Dual-core, IT utility set to highlight IT’s 2006

It’s the time for prognostications and a time to consider what’s likely to be important in the world of Information Technology in 2006.

Such predictions aren’t simple considerations, given the overblown hype of everything IT. Listen to the constantly churning gristmill of marketers and you’d swear there isn’t a lousy or non-relevant technology anywhere. But which IT products are truly meaningful?

Looking back on a year’s worth of IT trends gives some indications as to what might matter in the 12 months ahead. Admittedly it’s no more than a guessing game, since the majority of big IT ideas ultimately wind up losers and long forgotten.

Think of the Larry Ellison “thin client,” the Apple Newton, Windows Millennium Edition, switched token-ring technology and BOB (the graphical user interface add-on for Windows 3.1) .

There are more than enough turkeys, but let’s consider what technologies and IT trends are likely to matter most — at least within the timeframe of the coming year.

Here are four possibilities.

Dual-core multiprocessing: Two or more microprocessors plugged into the same chipset are definitely better than one when it comes to computing. That’s what dual-core multiprocessing is about, and it’s finally here for desktop computers. The unofficial unveiling of dual-core for the mainstream happened in 2005, and next year should see it take off in servers and workstations aimed at smaller businesses.

Dual-core is now fully embraced by chipset giants Intel Corp. and Advanced Micro Devices Inc. By the end of 2006 it will be the microprocessing standard. That’s confirmed by Intel, a company that reports, “70 [per cent] to 85 per cent of all new desktop, mobile and server processor shipments will be dual-core by the end of 2006.”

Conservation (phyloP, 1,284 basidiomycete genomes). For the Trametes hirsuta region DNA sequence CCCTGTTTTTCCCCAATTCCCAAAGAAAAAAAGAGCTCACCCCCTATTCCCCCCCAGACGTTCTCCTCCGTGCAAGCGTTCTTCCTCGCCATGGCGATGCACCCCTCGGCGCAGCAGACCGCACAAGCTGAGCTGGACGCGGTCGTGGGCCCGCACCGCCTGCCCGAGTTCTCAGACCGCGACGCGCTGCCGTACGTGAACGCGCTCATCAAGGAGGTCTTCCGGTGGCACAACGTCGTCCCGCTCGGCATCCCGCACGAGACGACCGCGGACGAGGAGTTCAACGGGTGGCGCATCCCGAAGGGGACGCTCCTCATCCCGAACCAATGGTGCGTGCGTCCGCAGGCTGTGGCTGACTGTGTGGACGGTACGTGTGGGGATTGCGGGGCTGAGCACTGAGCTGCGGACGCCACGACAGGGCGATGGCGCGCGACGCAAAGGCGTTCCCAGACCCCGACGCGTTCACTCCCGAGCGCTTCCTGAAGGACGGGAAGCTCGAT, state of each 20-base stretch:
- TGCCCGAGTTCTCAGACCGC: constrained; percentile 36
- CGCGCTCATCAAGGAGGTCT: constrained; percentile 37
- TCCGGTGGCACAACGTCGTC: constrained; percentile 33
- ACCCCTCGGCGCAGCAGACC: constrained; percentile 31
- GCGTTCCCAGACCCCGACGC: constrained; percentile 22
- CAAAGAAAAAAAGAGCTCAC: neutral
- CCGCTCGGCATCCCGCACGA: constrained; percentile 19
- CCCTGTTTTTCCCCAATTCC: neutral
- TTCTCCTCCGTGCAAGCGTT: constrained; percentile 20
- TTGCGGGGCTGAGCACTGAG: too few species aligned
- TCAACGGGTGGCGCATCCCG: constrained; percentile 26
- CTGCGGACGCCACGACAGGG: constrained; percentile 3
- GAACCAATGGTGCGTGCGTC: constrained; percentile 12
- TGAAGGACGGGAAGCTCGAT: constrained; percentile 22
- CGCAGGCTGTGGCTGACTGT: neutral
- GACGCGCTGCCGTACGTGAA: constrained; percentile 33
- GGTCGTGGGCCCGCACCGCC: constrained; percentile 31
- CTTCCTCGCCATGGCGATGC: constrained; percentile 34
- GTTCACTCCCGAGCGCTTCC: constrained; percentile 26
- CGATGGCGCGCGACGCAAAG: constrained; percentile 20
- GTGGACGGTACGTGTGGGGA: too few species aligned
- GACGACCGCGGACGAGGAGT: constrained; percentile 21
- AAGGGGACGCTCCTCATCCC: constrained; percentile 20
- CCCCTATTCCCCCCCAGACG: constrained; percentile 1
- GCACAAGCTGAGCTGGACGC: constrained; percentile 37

64-bit computing: The next generation of computing in small business comes in the form of dual-core and 64-bit processors like the AMD Opteron and Intel’s Itanium and Xeon chipsets.

These hunks of silicon feature king-sized memory caching (a theoretical 16 billion gigabytes of memory versus the 4GB capacity of 32-bit systems), and eliminate the archaic need for continual data swapping from slow hard drives.

WiMax: As the communications world sheds the shackles of wireline, the time is now for a wireless networking technology like WiMax. There’s the promise and potential of fantastic high speeds and range — 75 megabits per second (Mbps) over 50-kilometre spans under optimal conditions.

In 2006, the technology will break ground as a fixed-point wireless link, delivering something closer to 2 Mbps.

Virtualization: Now you see it, but you really don’t. That’s virtualization for you. It’s scattered computing power and application resources brought to bear as a single high-performance resource.

It’s IT not necessarily sitting in one place, but scattered everywhere and tied together by software that links processing and application functions into a managed collective to build a big engine made of smaller separate pieces.

“Virtualizing” of everything, from processing to storage, from network communication systems to distributed application function, is what will matter in 2006.

IT infrastructures of many small businesses are being pushed beyond their limits. Many would rather not do IT themselves. In 2006, they may not have to.

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McLean is editor-in-chief of IT World Canada and can be reached at dmclean@itworldcanada.com.

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